Iverstown has seen it all. And its secrets will come back to slap you in the face.
In 1928, a young Martha Ivers (Janis Wilson) tries to run away from her domineering aunt (Judith Anderson), and is helped by her friend Sam Masterson (Darryl Hickman). After a while, she’s brought back and the two of them have a row. Later that night, Martha strikes her aunt with her own cane and she falls down the stairs and dies. Walter O’Neill (Mickey Kuhn) witnesses the event, and his father promises to take care of Martha. Eighteen years later, Sam Masterson (Van Heflin) is back in his hometown by accident. He crashes his car and when he goes to have it fixed, he stops by his old home, now a hostel, where he meets Toni Marrachek (Lizabeth Scott). She tells him she’s just been released from prison and needs to get home. When she fails to return, she gets arrested for violating probation. Sam decides to go to Walter (Kirk Douglas), now a district attorney and married to Martha (Barbara Stanwyck), the most powerful woman in town, and he asks him to use his influence to get Toni released. A love triangle (or square?) begins to develop, and Sam is torn between his old love for Martha and his new-found love for Toni.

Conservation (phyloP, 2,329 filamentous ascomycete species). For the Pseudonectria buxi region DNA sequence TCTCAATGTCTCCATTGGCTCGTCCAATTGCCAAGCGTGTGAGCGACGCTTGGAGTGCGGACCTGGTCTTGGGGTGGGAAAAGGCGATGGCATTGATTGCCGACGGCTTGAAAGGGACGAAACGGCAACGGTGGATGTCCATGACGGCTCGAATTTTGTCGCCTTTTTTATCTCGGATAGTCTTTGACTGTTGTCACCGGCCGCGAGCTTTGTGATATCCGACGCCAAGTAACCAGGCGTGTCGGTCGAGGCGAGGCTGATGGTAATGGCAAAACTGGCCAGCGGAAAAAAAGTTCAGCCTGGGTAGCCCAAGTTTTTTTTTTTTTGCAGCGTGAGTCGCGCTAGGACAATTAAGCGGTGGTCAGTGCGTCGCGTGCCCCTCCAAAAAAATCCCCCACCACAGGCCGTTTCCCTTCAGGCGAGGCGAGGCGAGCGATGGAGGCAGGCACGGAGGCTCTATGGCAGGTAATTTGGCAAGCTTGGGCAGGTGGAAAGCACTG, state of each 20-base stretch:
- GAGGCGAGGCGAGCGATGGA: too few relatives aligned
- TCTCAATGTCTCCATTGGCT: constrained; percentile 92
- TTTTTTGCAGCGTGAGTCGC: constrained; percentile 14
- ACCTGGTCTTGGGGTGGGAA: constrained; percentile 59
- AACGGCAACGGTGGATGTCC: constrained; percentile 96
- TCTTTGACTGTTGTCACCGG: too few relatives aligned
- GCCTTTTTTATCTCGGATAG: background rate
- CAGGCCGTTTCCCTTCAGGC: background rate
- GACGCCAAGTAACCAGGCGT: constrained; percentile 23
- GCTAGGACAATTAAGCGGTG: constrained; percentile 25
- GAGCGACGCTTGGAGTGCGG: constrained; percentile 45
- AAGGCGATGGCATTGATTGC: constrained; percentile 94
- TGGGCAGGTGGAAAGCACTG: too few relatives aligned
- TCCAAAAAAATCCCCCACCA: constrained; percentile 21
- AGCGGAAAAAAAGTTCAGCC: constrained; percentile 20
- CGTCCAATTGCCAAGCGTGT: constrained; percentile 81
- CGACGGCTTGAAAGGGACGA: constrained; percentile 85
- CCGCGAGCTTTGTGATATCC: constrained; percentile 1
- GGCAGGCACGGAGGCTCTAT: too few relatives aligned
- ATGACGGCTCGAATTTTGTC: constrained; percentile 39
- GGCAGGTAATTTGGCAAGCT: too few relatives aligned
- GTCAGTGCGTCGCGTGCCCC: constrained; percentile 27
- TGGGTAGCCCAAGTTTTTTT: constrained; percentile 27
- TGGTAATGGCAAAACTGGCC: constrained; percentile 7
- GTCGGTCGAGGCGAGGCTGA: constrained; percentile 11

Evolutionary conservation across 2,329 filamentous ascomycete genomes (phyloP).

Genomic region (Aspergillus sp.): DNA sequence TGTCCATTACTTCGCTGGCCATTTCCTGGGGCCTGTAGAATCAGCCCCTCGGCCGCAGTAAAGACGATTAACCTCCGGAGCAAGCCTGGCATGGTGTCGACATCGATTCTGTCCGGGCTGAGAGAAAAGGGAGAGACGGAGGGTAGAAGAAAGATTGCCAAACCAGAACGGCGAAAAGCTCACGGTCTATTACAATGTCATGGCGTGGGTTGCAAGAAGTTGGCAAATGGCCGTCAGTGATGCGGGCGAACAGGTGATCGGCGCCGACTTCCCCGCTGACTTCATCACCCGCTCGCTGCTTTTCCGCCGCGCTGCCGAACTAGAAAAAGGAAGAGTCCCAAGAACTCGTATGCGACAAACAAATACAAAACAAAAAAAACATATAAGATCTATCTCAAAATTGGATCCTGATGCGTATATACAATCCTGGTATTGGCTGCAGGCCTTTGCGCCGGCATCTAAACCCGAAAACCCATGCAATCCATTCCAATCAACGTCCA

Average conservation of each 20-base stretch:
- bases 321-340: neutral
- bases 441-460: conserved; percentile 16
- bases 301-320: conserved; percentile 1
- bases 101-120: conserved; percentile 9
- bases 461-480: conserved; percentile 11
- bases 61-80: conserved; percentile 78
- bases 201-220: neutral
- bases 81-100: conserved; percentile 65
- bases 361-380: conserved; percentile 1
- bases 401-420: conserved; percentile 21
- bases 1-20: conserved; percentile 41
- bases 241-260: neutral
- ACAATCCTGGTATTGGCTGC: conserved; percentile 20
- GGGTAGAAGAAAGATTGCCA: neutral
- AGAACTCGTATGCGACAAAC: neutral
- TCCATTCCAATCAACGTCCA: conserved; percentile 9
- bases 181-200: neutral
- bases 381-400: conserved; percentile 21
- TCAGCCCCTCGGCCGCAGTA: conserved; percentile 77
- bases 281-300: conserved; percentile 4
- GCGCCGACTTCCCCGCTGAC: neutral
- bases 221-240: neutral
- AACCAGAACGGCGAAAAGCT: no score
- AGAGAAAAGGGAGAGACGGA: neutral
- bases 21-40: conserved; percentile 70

The first time I saw The Strange Love of Martha Ivers (dir. Lewis Milestone), I thought of doing a review, but I was so mesmerized by it, I couldn’t took away for two seconds to write something down. It’s such a compelling film. It’s the type of story that will never grown old, but it’s so much more than that. Sam Masterson is great character, and the whole film feels like a constant power struggle between his old life and his new life – and they’re actually not that much different -, and the two of them intertwine with each other wonderfully. For us anyway. Toni and Martha are almost like a metaphor for good vs evil, past vs future, and it’s great seeing him try to work it out. For me personally, Toni is the heart and soul of the film. She represents Sam’s future, she’s his way out of Iverstown for good, and she’s almost like a ray of light. I find myself drawn to her every time and I think this is one of Lizabeth Scott’s best performances.
I’m not sure if The Strange Love of Martha Ivers is a melodramatic noir, or a noirish melodrama, but it’s definitely a combination of the two and it’s absolutely fantastic.